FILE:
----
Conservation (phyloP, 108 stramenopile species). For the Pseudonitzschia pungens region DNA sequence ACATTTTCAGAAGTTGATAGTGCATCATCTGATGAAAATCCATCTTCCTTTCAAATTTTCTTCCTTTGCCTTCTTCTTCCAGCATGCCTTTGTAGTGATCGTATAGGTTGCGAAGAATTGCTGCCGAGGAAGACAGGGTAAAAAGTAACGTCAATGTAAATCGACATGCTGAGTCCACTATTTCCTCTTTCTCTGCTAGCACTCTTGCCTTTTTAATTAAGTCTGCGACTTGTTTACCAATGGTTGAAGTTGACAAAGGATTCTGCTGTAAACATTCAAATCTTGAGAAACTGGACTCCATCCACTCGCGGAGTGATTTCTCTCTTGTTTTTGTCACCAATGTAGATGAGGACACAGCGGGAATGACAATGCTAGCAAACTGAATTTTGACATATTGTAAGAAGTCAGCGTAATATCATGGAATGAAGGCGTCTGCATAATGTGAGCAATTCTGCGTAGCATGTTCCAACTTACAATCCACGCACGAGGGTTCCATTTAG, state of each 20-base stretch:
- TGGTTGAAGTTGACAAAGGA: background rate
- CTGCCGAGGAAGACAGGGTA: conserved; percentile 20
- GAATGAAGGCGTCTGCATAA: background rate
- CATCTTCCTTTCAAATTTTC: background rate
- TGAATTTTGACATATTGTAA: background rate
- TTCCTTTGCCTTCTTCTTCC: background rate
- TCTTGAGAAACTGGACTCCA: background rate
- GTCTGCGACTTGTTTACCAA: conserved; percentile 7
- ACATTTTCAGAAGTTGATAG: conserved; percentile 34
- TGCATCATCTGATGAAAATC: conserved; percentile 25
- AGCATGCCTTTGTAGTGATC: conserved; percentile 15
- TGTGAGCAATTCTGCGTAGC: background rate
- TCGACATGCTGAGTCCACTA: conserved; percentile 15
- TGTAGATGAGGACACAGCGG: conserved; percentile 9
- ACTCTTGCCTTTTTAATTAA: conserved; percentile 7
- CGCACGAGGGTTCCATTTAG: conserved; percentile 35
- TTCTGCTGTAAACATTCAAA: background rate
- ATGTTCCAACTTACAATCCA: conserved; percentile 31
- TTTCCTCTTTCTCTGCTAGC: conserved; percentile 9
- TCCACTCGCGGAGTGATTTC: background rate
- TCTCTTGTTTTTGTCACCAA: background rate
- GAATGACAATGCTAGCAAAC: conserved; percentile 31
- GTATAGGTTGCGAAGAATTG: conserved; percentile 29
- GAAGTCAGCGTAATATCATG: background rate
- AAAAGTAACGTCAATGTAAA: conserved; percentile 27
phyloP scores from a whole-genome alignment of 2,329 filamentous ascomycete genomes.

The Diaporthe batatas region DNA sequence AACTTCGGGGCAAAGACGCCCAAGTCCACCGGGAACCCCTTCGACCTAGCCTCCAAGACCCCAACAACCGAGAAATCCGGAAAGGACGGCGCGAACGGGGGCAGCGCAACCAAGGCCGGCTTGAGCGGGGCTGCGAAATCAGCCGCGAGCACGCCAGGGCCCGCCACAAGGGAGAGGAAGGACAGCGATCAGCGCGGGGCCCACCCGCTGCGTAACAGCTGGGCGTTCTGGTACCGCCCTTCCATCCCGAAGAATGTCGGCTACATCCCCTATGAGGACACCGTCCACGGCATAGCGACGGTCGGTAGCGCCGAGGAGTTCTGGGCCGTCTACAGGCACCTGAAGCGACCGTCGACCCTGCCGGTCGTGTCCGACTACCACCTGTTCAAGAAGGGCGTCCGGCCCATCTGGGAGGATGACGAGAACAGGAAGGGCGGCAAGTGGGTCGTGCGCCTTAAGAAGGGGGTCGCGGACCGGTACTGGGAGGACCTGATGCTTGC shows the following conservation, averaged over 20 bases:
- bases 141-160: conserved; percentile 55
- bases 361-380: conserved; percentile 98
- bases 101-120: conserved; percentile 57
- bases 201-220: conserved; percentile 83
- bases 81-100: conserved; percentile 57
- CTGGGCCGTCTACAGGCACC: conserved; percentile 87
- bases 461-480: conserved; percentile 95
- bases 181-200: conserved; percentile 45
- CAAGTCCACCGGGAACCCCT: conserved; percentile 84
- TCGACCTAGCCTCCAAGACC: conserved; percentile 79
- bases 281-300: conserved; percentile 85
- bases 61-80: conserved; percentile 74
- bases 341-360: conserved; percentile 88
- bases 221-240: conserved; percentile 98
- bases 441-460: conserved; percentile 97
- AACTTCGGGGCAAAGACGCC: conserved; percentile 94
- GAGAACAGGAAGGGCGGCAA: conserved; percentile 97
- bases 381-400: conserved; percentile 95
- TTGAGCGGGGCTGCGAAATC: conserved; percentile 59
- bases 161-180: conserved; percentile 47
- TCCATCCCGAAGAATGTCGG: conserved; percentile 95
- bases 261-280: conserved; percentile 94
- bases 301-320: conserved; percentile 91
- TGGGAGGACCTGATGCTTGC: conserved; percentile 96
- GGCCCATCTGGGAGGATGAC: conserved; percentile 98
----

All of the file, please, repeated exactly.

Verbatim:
Conservation (phyloP, 108 stramenopile species). For the Pseudonitzschia pungens region DNA sequence ACATTTTCAGAAGTTGATAGTGCATCATCTGATGAAAATCCATCTTCCTTTCAAATTTTCTTCCTTTGCCTTCTTCTTCCAGCATGCCTTTGTAGTGATCGTATAGGTTGCGAAGAATTGCTGCCGAGGAAGACAGGGTAAAAAGTAACGTCAATGTAAATCGACATGCTGAGTCCACTATTTCCTCTTTCTCTGCTAGCACTCTTGCCTTTTTAATTAAGTCTGCGACTTGTTTACCAATGGTTGAAGTTGACAAAGGATTCTGCTGTAAACATTCAAATCTTGAGAAACTGGACTCCATCCACTCGCGGAGTGATTTCTCTCTTGTTTTTGTCACCAATGTAGATGAGGACACAGCGGGAATGACAATGCTAGCAAACTGAATTTTGACATATTGTAAGAAGTCAGCGTAATATCATGGAATGAAGGCGTCTGCATAATGTGAGCAATTCTGCGTAGCATGTTCCAACTTACAATCCACGCACGAGGGTTCCATTTAG, state of each 20-base stretch:
- TGGTTGAAGTTGACAAAGGA: background rate
- CTGCCGAGGAAGACAGGGTA: conserved; percentile 20
- GAATGAAGGCGTCTGCATAA: background rate
- CATCTTCCTTTCAAATTTTC: background rate
- TGAATTTTGACATATTGTAA: background rate
- TTCCTTTGCCTTCTTCTTCC: background rate
- TCTTGAGAAACTGGACTCCA: background rate
- GTCTGCGACTTGTTTACCAA: conserved; percentile 7
- ACATTTTCAGAAGTTGATAG: conserved; percentile 34
- TGCATCATCTGATGAAAATC: conserved; percentile 25
- AGCATGCCTTTGTAGTGATC: conserved; percentile 15
- TGTGAGCAATTCTGCGTAGC: background rate
- TCGACATGCTGAGTCCACTA: conserved; percentile 15
- TGTAGATGAGGACACAGCGG: conserved; percentile 9
- ACTCTTGCCTTTTTAATTAA: conserved; percentile 7
- CGCACGAGGGTTCCATTTAG: conserved; percentile 35
- TTCTGCTGTAAACATTCAAA: background rate
- ATGTTCCAACTTACAATCCA: conserved; percentile 31
- TTTCCTCTTTCTCTGCTAGC: conserved; percentile 9
- TCCACTCGCGGAGTGATTTC: background rate
- TCTCTTGTTTTTGTCACCAA: background rate
- GAATGACAATGCTAGCAAAC: conserved; percentile 31
- GTATAGGTTGCGAAGAATTG: conserved; percentile 29
- GAAGTCAGCGTAATATCATG: background rate
- AAAAGTAACGTCAATGTAAA: conserved; percentile 27
phyloP scores from a whole-genome alignment of 2,329 filamentous ascomycete genomes.

The Diaporthe batatas region DNA sequence AACTTCGGGGCAAAGACGCCCAAGTCCACCGGGAACCCCTTCGACCTAGCCTCCAAGACCCCAACAACCGAGAAATCCGGAAAGGACGGCGCGAACGGGGGCAGCGCAACCAAGGCCGGCTTGAGCGGGGCTGCGAAATCAGCCGCGAGCACGCCAGGGCCCGCCACAAGGGAGAGGAAGGACAGCGATCAGCGCGGGGCCCACCCGCTGCGTAACAGCTGGGCGTTCTGGTACCGCCCTTCCATCCCGAAGAATGTCGGCTACATCCCCTATGAGGACACCGTCCACGGCATAGCGACGGTCGGTAGCGCCGAGGAGTTCTGGGCCGTCTACAGGCACCTGAAGCGACCGTCGACCCTGCCGGTCGTGTCCGACTACCACCTGTTCAAGAAGGGCGTCCGGCCCATCTGGGAGGATGACGAGAACAGGAAGGGCGGCAAGTGGGTCGTGCGCCTTAAGAAGGGGGTCGCGGACCGGTACTGGGAGGACCTGATGCTTGC shows the following conservation, averaged over 20 bases:
- bases 141-160: conserved; percentile 55
- bases 361-380: conserved; percentile 98
- bases 101-120: conserved; percentile 57
- bases 201-220: conserved; percentile 83
- bases 81-100: conserved; percentile 57
- CTGGGCCGTCTACAGGCACC: conserved; percentile 87
- bases 461-480: conserved; percentile 95
- bases 181-200: conserved; percentile 45
- CAAGTCCACCGGGAACCCCT: conserved; percentile 84
- TCGACCTAGCCTCCAAGACC: conserved; percentile 79
- bases 281-300: conserved; percentile 85
- bases 61-80: conserved; percentile 74
- bases 341-360: conserved; percentile 88
- bases 221-240: conserved; percentile 98
- bases 441-460: conserved; percentile 97
- AACTTCGGGGCAAAGACGCC: conserved; percentile 94
- GAGAACAGGAAGGGCGGCAA: conserved; percentile 97
- bases 381-400: conserved; percentile 95
- TTGAGCGGGGCTGCGAAATC: conserved; percentile 59
- bases 161-180: conserved; percentile 47
- TCCATCCCGAAGAATGTCGG: conserved; percentile 95
- bases 261-280: conserved; percentile 94
- bases 301-320: conserved; percentile 91
- TGGGAGGACCTGATGCTTGC: conserved; percentile 96
- GGCCCATCTGGGAGGATGAC: conserved; percentile 98